POLITICS OF THE EVERYDAY
MSQ Partners discusses the Got 5 campaign, which promotes voter registration in a quirky way
MSQ Partners explains how it created the Got 5 campaign, which promotes voter registration in a quirky yet relatable way
CREATING THE CONCEPT Beri Cheetham
What stops people registering to vote is the notion that it’s time-consuming. But in truth, it only takes a few minutes. So we came up with the tagline ‘Got 5?’. This was based on the idea that you waste time waiting for stuff every day: for a bus, a train, your washing to finish. So why not use that time to register to vote? We created a black-and-white storyboard and a moodboard, and the client got it immediately.
Our idea was to generate a bunch of mundane images, still and moving, to reflect this wasted time. But we didn’t want them to be boring; they needed to have their own visual charm. So we went straight to Nick Meek, who has a wonderful way of capturing the everyday in an atmospheric and beautiful fashion. We had an amazing client, and they backed our choice of Nick right away.
Normally, you’d get a TV director to make the moving images, then commission a photographer to make the stills. But we thought: why don’t we get Nick to make the film himself? It was a first for him, and a bit of a punt on our part, but it turned out really well.
SHOOTING THE SCENES Nick Meek
This was a new and interesting way of working for me as a photographer. It meant that when we started talking about the images, we were talking about the film and stills together, as if they were the same thing. Rather than picking a subject matter and a location purely on its aesthetics and its quality of light, we also considered how it would move and sound.
Beri gave me the black-and-white sketches for the posters and the storyboard, and we hit on the idea of giving each image a dominant colour: one in yellow, one in pink, one in orange. That’s the thing that tied the campaign together.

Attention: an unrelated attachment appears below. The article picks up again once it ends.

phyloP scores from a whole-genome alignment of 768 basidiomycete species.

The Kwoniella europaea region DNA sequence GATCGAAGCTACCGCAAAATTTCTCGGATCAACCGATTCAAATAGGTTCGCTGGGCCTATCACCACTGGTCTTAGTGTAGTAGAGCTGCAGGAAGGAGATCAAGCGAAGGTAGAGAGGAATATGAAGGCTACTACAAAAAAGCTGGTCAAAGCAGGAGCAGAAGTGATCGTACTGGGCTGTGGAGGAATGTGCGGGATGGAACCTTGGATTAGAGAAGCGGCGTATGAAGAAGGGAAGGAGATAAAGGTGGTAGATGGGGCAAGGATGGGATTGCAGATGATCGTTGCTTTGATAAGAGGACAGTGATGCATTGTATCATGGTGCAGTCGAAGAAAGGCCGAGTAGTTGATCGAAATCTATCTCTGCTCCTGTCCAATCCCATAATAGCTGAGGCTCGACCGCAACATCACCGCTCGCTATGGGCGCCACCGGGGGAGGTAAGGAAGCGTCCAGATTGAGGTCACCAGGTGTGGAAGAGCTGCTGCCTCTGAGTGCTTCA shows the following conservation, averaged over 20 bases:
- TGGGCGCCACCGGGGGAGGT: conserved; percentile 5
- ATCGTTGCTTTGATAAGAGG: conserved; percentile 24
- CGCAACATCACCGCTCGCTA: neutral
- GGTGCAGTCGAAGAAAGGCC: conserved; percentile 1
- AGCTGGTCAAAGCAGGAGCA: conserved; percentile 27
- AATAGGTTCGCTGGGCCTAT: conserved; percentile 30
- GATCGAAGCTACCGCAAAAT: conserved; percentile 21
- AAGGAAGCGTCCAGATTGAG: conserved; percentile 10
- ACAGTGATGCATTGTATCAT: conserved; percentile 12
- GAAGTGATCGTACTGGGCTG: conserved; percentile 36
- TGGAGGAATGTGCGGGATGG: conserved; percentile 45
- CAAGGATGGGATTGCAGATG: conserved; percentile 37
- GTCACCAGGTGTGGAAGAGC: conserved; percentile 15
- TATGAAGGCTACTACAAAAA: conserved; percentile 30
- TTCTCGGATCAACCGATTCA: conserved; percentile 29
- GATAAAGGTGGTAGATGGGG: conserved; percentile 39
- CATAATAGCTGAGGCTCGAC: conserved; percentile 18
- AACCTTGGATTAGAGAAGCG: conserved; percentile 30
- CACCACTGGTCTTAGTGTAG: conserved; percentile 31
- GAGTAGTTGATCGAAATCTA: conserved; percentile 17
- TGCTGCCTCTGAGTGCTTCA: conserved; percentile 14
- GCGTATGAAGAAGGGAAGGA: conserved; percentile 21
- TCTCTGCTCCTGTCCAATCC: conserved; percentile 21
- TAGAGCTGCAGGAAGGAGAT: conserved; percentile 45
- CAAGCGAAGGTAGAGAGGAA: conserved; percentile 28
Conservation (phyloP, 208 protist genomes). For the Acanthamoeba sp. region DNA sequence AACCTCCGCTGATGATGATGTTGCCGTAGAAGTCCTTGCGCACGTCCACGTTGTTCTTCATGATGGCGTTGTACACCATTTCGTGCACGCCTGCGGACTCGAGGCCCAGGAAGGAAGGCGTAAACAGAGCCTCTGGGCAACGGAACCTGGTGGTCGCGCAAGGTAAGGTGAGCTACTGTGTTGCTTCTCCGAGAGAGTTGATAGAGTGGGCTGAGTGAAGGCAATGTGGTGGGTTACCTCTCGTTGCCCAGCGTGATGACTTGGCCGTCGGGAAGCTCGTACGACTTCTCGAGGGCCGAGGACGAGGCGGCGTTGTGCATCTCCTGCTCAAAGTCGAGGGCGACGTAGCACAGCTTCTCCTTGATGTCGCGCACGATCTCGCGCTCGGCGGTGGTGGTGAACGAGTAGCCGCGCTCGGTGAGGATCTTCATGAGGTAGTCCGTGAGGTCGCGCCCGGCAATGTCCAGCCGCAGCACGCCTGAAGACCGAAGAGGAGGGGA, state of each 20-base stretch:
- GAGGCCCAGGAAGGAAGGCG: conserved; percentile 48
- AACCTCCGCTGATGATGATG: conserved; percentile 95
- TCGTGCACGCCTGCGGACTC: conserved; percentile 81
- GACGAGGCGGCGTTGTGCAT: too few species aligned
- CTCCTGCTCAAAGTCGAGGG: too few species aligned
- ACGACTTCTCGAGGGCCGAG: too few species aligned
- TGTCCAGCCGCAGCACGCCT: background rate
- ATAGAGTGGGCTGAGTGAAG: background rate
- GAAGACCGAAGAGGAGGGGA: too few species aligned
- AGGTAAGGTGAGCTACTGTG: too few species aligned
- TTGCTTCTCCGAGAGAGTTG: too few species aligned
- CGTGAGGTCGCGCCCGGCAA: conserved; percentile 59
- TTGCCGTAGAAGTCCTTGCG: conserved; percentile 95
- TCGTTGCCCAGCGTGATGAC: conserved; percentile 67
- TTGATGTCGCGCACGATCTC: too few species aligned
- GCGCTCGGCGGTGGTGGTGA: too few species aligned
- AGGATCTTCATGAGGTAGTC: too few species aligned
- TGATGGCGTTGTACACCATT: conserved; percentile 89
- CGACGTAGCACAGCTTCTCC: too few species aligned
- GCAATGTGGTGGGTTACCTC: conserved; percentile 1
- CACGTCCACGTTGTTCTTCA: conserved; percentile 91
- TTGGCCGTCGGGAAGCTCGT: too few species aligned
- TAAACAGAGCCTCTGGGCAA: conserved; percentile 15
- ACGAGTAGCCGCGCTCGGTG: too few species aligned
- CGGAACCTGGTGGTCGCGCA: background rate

The Electoral Commission was keen that the choice of colours shouldn’t be perceived as political: so for example, we had to be careful to avoid anything in the images that were obviously Conservative blue, Labour red, or Lib Dem yellow. They didn’t go over the top, though. They allowed us, for instance, to have a yellow rubber duck in the bath, because that’s just a natural thing you’d expect see.
I did a lot of research into sourcing the right locations, props and so on. For instance, I looked at about 90 pairs of feet for the toenail painting sequence. It was important that these scenes spoke to a range of demographics: young people, old people, families, basically everybody.
That’s a really difficult thing to do: there’s a danger that the brand for everybody is the brand for nobody. But we managed to avoid this by creating little idiosyncrasies that lifted everything from the ordinary. The subjects are mundane, but we added little bits of quirky charm to keep things visually interesting; so the bath’s always swimming around, the toes are wiggling, and so on.
DOING THINGS DIFFERENTLY Beri Cheetham
What Nick was brilliant at doing during the shoot was taking our black and white sketches and putting them on screen, then dropping over the colour images to make sure that everything worked properly and together. Normally, you just shoot stuff and take a bit of a leap of faith when you drop it into the layouts back in the office. But here we could do everything on set, in real time, which is rare.
What made this project really different for us is how we defied the conventional wisdom, whereby you get a director doing film and a photographer doing stills. It’s rare to see a print campaign and a broadcast piece that look exactly the same, but that’s what we’ve achieved as a result. It was a ‘clenching of buttcheeks’ moment, but I believe it will be the way forward for many campaigns.
Got 5? is going to continue to be The Electoral Commission’s driving message over the next few elections. What’s nice is that it feels rooted in the everyday. Now, we’re thinking about how it can become much more tactical. We have to try and make this message stick.
05 01All elements of the campaign tie in to the idea of using the time spent waiting for mundane things like buses to register to vote. 02Photographer Nick Meek took charge of shooting both the still and video images. 03Time was spent getting the perfect locations; the bathroom scene was shot in a house in North London. 04The colour palette needed to be subtle and avoid colours that are associated with political parties – but an exception was made for the yellow duck. 05Creating the stills and video at the same time, in the same place, meant that the whole campaign is strikingly integrated.